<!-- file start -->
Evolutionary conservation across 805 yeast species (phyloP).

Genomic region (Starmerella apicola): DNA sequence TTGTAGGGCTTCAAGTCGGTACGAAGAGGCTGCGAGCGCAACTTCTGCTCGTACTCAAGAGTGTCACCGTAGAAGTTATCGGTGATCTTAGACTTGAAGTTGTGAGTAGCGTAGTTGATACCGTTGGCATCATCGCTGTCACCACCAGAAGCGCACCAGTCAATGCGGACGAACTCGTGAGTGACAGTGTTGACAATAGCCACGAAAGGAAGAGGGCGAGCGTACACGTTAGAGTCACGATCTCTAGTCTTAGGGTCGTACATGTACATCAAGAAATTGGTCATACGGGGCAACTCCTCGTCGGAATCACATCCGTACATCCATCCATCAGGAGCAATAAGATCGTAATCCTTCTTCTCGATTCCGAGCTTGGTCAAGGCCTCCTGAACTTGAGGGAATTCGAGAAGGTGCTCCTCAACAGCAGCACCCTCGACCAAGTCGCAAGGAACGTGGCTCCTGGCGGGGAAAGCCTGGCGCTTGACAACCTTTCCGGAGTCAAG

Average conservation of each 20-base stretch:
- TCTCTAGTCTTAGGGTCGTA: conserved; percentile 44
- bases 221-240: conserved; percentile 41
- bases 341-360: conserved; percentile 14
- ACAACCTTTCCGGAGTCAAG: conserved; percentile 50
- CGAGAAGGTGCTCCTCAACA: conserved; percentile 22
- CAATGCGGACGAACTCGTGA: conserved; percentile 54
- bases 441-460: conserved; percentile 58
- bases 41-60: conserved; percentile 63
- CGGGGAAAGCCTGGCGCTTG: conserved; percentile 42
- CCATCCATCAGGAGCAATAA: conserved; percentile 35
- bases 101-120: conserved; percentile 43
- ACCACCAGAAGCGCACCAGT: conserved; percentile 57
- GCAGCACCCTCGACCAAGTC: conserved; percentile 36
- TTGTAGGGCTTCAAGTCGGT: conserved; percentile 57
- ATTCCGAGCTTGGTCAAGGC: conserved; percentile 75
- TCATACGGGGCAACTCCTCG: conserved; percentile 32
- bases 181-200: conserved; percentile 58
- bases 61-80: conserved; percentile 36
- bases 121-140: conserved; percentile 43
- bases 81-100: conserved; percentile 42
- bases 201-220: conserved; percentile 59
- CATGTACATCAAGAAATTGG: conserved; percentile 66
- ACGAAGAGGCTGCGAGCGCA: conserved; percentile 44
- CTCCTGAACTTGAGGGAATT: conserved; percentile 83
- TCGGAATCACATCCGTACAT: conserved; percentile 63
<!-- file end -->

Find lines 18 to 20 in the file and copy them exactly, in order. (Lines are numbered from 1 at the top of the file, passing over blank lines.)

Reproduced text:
- ATTCCGAGCTTGGTCAAGGC: conserved; percentile 75
- TCATACGGGGCAACTCCTCG: conserved; percentile 32
- bases 181-200: conserved; percentile 58